parts of speech

Tonal Exception and Test Prep

English I Honors students worked on the poem “My Papa’s Waltz,” learning that sometimes you can over-analyze a poem, especially when it comes to connotation.

English 8 students prepared for their unit test tomorrow.


  • English 8 Studies: none.
  • English I Honors: parts of speech test tomorrow

English 8 students worked on their Friday inference work and English I Honors students worked on their parts of speech review. It was a short day due to the reward day, so that was about all we had time for.


  • English 8 Studies: none.
  • English I Honors: complete assessments as necessary (on Moodle).
Symbolism, Group Work Practice, and a Benchmark

English I Honors students worked on symbolism in “The Necklace” and “Gift of the Magi” as well as a bit of work with parts of speech identification.

English 8 students practiced effective group work skills (fifth period) and completed a benchmark test (sixth period).


  • English 8 Studies: none.
  • English I Honors: complete the parts of speech identification work through number 25 (see above).

English 8 students began looking at what a motif is (a repeating image or idea that appears throughout a literary work) as we began moving toward the question of what a theme is and how to determine it.

English I Honors students went through verbs today after going over the homework.


  • English 8 Studies: none.
  • English I Honors: 
    • complete assessments on Moodle (see yesterday’s homework for a direct link);
    • read “Thank You, Ma’am.”
Pronouns and Voice

English 8 students went over the final part of the voice and diction lesson, learning how diction (word choice) contributes to voice (the distinctive sound of an author or text).

We looked at passages in Nightjohn in which Sarny, the narrator, “sounds like a slave,” as one student suggested.

English I Honors students focused on the part of speech project today, going over pronouns. I did a little re-teaching at the end, making sure indefinite and demonstrative pronouns were clearer.


Class Notes

Notes for the day's classes are available here.

Please note that this is a composite file including notes from all classes, though occasionally it might only be one or two classes. I don't differentiate in the file; that is up to you to do.

English 8 Strategies students did the usual Tuesday routine: they wrote, and I consulted. Students are finishing up first drafts of argumentative writing pieces. They’ll soon be deciding whether to move to another topic or stick with this one for a second draft.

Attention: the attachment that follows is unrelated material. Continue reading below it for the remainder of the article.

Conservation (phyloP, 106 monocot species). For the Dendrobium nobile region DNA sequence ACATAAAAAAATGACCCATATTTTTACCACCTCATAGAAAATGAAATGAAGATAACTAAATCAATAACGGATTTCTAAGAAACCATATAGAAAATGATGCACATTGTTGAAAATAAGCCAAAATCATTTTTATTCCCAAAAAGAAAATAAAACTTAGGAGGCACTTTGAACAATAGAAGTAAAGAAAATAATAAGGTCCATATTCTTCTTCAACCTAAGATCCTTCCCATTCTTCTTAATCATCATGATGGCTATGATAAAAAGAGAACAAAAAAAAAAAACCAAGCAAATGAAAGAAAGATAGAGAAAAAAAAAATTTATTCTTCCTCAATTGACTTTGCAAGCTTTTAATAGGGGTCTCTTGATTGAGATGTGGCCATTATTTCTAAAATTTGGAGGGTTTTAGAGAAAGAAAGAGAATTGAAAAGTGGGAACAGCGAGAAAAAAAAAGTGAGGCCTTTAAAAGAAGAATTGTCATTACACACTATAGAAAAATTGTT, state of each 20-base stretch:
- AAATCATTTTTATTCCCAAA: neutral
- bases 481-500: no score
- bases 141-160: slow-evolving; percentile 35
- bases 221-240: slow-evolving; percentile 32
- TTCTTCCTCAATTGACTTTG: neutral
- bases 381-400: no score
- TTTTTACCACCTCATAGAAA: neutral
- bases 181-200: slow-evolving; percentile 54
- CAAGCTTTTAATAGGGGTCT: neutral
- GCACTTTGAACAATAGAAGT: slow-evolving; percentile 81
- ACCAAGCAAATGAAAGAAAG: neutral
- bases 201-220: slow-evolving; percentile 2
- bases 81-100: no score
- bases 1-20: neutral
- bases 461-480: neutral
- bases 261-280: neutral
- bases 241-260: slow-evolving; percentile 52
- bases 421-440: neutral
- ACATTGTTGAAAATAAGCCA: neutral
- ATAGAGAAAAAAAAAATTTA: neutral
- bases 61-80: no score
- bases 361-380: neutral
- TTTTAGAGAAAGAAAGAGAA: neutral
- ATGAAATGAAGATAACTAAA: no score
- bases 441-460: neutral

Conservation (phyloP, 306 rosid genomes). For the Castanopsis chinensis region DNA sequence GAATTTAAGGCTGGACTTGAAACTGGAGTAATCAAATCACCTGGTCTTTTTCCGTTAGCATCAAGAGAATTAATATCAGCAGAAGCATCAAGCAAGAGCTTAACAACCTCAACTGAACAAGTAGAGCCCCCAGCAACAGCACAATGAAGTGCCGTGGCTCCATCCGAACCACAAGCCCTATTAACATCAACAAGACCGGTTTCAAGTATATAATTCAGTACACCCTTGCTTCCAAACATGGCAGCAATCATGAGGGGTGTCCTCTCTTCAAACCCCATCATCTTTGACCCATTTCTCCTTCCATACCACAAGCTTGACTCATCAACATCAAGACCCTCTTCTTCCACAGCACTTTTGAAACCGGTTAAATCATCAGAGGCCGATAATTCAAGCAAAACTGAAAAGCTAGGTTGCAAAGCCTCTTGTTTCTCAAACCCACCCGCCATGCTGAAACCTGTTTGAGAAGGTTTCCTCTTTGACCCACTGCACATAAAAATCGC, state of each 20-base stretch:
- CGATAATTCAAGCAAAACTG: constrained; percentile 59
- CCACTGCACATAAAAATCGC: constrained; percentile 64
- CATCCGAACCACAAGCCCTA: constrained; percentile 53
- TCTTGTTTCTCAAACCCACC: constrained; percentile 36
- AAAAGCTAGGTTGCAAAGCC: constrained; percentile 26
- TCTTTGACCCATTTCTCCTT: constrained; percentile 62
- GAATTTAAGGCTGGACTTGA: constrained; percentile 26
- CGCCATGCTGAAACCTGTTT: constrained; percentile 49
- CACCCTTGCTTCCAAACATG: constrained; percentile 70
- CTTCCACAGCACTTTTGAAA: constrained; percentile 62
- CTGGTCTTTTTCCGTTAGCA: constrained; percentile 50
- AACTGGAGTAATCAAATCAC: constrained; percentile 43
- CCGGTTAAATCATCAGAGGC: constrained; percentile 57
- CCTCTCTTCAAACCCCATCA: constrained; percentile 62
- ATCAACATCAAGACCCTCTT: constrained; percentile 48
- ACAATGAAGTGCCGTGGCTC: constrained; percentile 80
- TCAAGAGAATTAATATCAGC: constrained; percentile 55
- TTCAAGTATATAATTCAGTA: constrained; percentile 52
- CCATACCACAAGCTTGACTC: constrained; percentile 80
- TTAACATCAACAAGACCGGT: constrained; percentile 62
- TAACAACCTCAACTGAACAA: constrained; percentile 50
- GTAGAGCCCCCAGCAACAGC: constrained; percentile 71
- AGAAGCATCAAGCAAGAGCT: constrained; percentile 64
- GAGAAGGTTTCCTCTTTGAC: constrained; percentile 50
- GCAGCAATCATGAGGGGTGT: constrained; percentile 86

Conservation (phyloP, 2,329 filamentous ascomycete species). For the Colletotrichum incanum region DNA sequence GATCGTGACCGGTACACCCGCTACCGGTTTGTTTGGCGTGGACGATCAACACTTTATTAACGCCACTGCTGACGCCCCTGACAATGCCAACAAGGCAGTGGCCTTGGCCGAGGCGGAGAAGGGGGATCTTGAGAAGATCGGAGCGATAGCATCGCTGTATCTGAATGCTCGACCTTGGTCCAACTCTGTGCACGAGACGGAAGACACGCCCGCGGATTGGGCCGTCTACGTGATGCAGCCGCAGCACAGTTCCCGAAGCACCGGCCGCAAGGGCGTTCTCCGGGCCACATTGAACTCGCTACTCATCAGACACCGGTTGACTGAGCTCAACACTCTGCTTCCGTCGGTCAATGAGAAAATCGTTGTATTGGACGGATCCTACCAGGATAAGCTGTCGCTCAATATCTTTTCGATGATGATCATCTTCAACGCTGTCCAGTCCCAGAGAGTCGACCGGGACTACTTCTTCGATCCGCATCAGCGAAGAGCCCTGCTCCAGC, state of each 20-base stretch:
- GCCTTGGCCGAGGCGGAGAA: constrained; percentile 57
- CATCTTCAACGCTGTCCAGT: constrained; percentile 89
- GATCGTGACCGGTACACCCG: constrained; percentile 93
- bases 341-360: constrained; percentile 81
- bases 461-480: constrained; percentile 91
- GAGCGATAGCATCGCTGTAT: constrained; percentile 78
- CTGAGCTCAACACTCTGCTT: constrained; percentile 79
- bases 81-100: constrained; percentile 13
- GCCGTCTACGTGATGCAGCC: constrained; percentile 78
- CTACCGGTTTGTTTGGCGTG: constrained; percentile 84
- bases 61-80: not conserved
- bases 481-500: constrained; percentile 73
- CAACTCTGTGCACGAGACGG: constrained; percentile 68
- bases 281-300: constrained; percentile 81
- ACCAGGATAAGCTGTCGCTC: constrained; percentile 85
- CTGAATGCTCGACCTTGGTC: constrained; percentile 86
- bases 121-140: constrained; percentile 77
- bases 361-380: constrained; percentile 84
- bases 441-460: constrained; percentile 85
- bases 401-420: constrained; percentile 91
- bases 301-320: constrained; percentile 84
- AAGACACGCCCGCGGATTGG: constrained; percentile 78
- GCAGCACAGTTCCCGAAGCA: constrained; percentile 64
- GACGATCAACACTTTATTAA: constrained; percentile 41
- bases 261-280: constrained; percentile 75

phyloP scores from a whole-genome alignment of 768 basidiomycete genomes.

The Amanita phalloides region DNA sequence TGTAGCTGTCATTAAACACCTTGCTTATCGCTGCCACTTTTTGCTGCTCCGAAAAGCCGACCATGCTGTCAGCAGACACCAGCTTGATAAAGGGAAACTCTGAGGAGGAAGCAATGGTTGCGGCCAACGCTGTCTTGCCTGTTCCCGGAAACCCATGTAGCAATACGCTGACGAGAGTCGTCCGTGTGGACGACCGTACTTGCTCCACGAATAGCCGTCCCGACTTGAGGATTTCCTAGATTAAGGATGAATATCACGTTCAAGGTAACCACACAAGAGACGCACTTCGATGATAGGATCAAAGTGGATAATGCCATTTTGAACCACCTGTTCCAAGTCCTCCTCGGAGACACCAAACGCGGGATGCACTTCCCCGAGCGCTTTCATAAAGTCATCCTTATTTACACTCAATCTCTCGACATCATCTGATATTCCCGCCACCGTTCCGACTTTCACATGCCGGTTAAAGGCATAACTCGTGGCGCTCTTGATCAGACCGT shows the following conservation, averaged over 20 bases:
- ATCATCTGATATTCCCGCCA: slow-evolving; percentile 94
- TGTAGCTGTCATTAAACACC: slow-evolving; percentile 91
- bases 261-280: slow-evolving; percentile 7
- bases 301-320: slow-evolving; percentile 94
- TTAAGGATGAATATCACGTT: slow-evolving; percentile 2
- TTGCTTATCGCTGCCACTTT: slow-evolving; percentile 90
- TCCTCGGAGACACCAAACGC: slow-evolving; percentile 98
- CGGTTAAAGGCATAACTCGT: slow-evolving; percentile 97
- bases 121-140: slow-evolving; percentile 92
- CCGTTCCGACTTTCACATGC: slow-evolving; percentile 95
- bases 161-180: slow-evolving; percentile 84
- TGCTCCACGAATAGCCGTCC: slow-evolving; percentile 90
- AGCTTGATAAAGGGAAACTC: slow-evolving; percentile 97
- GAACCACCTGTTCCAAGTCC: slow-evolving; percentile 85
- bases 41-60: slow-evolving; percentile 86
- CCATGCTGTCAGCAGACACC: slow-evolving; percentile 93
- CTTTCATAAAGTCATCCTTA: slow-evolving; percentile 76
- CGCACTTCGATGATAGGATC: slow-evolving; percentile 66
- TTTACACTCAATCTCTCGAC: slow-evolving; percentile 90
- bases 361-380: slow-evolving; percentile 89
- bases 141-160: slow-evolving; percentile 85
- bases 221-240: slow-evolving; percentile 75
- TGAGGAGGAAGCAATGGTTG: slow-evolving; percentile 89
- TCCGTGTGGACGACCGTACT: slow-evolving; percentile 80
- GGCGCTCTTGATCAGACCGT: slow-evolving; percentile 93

English I Honors did double duty again: fourth period had some time to do some planning for the Emmett Till mini-project. Students will be doing approximately four mini-projects as we read the novel before choosing one to expand and complete. Sixth period began the grammar sub-unit that always accompanies Lord of the Flies. We’re doing a quick part of speech review before heading to phrases and clauses in an effort to improve sentence variety.


  • English 8 Strategies: none.
  • English I Honors: 
    • fourth period:
      • complete the planning of your Emmett Till argument as necessary;
      • read through chapter 8 of Mockingbird by tomorrow (possible quiz).
    • sixth period:
      • extra practice for identification of pronouns is available here and here;
      • complete the Maslow paragraph and turn it in here;
    • all students: complete the first draft of all three songs with the two connecting paragraphs for the Romeo and Juliet soundtrack project by 17 February and turn it in here.
  • Journalism: none.
Schaffer Planning and a Test

First and fifth periods worked on using the Schaffer model to plan a final culminating essay for this year’s first unit. Notes for each class follow:

We’ll do group work tomorrow for the second paragraph.

Sixth period working on paragraph planning

Second and fourth periods had a test on the parts of speech, including the following essay question:

Write a brief essay in which you explore the ambiguities inherent in labeling parts of speech. Provide clear examples. For extra credit (5-10 pts), use the Schaffer model for organization.

We’ll continue Schaffer work tomorrow in all classes.


No homework for any classes today. Fifth period can finish the commentary for the first paragraph, but we’ll have time to do so in class tomorrow.

First Schaffer Paragraphs

All classes continued working on the Schaffer model, completing their first Schaffer paragraphs. A proud moment for us all!

Finally, as a reward for a week of hard work, we spent the last ten minutes of class working on a logic puzzle to improve critical thinking skills.

Additionally, second and fourth periods did some work preparing for the parts of speech test. Specifically, we looked at a few made up words in a sentence to determine how we might categorize them according to the traditional eight-unit parts of speech division: In the flibygd night, a quaidkc esxed frioded fribpsally.

  • First and fifth periods: complete the second concrete detail with commentary (chunk) and add the concluding sentence.
  • Second and fourth periods: study for test (now postponed to Wednesday).